This makes it difficult or sometimes impossible to collect, trans

This makes it difficult or sometimes impossible to collect, transport, process and store these seed. For some tropical trees, the collection of naturally regenerated seedlings (wildings) from forests is an alternative option for obtaining reproductive material. However, this can be time consuming and expensive, and the transplant

success rate may be low. These problems have raised interest in vegetative propagation. The rooting of cuttings has been used for centuries in Japan for producing reproductive material of Cryptomeria japonica and today this is still the most frequently used method for vegetative propagation in forestry ( Wilhelm, 2005). During the past two decades, micropropagation methods, such as microcuttings or somatic embryogenesis, have also been increasingly deployed ( FAO, 2004). The seed of temperate and boreal trees used for forestry in Europe and North America are largely obtained from selected seed stands and seed orchards. Within the European Union (28 countries), there are over 58,000 seed stands and nearly 1,700 seed orchards producing seed of about 40 tree species (European Commission, 2014). In Canada, there are 355 seed orchards producing improved seed for 28 species (Natural Resources Canada, 2012), while in the USA around 150 breeding programmes produce improved seed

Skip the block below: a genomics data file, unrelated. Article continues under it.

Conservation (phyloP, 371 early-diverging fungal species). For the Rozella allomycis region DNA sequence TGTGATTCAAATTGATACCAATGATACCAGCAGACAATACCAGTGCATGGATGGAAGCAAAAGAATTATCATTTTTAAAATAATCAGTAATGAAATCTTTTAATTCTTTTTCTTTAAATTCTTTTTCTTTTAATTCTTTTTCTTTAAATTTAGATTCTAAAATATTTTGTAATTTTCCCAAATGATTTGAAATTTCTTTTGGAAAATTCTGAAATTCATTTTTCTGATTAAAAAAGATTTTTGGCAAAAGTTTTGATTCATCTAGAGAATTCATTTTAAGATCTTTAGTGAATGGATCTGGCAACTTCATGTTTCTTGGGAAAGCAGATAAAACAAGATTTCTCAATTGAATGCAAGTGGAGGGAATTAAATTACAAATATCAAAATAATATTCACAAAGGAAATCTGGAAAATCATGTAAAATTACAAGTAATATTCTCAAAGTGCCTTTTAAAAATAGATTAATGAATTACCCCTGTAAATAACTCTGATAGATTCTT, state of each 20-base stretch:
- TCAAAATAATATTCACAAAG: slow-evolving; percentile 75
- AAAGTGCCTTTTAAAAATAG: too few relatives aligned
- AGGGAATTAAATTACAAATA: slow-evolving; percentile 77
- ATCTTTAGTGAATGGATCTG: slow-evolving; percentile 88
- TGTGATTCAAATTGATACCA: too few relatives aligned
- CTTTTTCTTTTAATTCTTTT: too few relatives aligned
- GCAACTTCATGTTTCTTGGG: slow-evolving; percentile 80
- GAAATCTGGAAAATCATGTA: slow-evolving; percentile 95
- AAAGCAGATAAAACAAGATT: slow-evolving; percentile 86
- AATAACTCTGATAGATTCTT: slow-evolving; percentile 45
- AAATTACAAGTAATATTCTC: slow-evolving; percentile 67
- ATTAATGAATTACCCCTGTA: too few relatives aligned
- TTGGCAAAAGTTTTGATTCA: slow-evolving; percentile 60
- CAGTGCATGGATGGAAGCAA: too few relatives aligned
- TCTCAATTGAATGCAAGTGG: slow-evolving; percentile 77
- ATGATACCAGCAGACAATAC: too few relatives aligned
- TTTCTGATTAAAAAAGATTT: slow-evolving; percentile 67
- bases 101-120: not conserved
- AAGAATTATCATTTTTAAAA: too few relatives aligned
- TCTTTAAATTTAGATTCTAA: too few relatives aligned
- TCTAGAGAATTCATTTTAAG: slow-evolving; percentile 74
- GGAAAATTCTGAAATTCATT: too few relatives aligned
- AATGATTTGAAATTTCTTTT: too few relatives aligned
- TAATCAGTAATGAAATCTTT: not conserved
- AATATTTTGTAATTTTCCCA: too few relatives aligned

for more than 70 species (FAO, 2014). In Canada and the USA, Alectinib solubility dmso the vast majority of seed orchards are run by cooperatives involving both private and public sectors, while in Europe seed orchards are often managed by government agencies or government-owned companies. In the case of Acacia and Eucalyptus spp., until recently, bulk seed collected from natural stands was the major source of material for establishing plantations around the world. Today, new plantations of these species are being established using improved seed or by deploying clonal planting stock. Australia, Indonesia,

Malaysia and Vietnam all produce significant amounts of genetically-improved seed of A. mangium. Seed orchard material is used extensively for eucalypts originating from southern Australia (notably E. benthamii, E. dunnii, E. globulus and E. nitens) as they are generally difficult to clonally propagate. The tropical eucalypts (including E. camaldulensis, Montelukast Sodium E. grandis, E. pellita, E. tereticornis and E. urophylla) can be readily propagated by cuttings and this has allowed widespread deployment of clones of pure species and interspecific hybrids. Vegetative propagation of the tropical acacias is less widespread than for tropical eucalypts. In clonal propagation of A. mangium, for example, the ageing of clonal hedges leads to loss of vigour of planting stock. The A. mangium × auriculiformis hybrid, however, does not suffer this ageing problem and it is clonally propagated on a large scale in Vietnam.

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